On Sunday, New Year's Day, most of the children when to a nearby church of their denomination and the volunteers worked on our English curriculum for the next week.

The school in the village has a three year high school curriculum that is preceded by a single enrichment year that helps all the students get to a similar academic place so they can do the coursework for the school. They have widely varied academic backgrounds coming in to the program. The students have different levels of comfort with English, which is especially critical, since all of the classes in the high school are taught in English. {Rwanda recently went from teaching most classes in French to English, so some of the children are more fluent in English than others. Some are more comfortable in French. Rwandan's all speak Kinyarwanda at home, so these students would all be working on a third language.}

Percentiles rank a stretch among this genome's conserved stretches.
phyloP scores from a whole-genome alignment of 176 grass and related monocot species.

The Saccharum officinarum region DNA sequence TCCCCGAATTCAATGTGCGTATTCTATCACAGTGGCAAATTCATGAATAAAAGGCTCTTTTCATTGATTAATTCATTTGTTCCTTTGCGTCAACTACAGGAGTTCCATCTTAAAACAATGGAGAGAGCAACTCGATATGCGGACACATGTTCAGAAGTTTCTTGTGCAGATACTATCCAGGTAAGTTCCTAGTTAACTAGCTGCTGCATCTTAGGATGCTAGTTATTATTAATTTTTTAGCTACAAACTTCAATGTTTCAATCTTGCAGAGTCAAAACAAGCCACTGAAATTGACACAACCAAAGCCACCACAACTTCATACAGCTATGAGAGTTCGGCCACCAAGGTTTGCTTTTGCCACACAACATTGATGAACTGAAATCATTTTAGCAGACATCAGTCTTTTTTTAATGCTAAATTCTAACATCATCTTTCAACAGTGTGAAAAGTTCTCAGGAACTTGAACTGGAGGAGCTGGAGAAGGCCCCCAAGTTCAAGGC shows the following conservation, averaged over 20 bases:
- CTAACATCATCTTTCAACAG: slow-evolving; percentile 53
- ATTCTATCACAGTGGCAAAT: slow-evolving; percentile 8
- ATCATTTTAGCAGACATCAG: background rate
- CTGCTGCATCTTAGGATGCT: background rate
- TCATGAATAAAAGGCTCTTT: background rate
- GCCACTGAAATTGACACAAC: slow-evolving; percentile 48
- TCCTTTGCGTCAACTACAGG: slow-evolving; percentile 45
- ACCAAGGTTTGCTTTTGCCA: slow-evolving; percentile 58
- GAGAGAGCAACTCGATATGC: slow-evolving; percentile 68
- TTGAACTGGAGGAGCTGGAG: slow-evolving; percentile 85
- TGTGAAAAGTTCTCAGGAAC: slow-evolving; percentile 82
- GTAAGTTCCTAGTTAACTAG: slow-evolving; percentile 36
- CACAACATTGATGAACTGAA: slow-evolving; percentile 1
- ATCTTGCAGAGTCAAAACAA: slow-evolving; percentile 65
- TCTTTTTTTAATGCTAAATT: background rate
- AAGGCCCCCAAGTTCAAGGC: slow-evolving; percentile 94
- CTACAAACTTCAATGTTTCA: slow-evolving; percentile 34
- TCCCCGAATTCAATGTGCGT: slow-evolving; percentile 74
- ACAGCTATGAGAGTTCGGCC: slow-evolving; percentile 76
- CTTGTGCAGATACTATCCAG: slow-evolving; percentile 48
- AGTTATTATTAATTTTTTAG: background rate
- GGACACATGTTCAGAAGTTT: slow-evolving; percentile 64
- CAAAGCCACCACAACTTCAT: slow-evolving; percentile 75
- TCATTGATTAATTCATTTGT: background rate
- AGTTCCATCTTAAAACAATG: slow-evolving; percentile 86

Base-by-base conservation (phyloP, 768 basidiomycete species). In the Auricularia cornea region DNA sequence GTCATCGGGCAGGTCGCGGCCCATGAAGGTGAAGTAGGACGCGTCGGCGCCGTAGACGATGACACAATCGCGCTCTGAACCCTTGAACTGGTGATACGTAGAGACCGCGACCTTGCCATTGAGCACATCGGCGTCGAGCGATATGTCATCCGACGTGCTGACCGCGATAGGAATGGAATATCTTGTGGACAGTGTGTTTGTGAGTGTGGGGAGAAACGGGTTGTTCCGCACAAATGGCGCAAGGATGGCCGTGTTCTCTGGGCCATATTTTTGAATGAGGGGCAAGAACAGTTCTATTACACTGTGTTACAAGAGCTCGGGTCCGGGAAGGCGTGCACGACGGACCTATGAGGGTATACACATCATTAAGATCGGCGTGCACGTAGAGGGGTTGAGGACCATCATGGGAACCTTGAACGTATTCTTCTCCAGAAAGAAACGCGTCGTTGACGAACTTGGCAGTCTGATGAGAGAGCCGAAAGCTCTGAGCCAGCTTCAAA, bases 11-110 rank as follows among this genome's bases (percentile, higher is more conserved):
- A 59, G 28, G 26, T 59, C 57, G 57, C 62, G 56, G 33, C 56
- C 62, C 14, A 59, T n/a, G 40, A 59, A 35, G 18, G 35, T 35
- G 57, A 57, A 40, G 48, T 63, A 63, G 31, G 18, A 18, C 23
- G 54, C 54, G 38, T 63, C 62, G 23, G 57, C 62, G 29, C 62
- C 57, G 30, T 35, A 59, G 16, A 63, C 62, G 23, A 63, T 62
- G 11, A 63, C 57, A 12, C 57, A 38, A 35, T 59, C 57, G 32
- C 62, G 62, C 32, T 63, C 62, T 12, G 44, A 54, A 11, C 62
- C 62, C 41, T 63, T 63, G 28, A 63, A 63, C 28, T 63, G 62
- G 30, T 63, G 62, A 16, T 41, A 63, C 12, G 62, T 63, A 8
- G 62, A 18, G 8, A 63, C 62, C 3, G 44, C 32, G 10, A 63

All of the new students were divided, based on a brief assessment, into three levels of English speakers (introductory, intermediate and advanced). I was assigned to a group of introductory English speakers with two of the longterm volunteers. We had about 22 students in our group. We worked with the students for 3-4 hours per day. My group was very new to English and was working on the Alphabet, basic vocabulary for around the home, school and village, and basic verbs. Over the course of the week the students all worked very, very hard and improved to be able to have a basic introductory conversation. In contrast, some of the other sections were so advanced they were discussing world leaders and different concepts of power. For our section, obviously we were't going to teach them English in one week, but my goal was to give them some confidence and extra practice on a few vocabulary ares that would be really useful to them. I also really wanted to focus on having the students practice and work with each other. A lot of Rwandan school is traditionally lecture based and does;t have that much participation. This was an opportunity for the students to get some comfort in expressing themselves and working with each other. Some were just so quiet and shy. It was great to see them practice brief skits in English by the end of the week. We also had some fun drawing pictures and labeling things, playing Simon says, playing bingo and dancing the hokey pokey.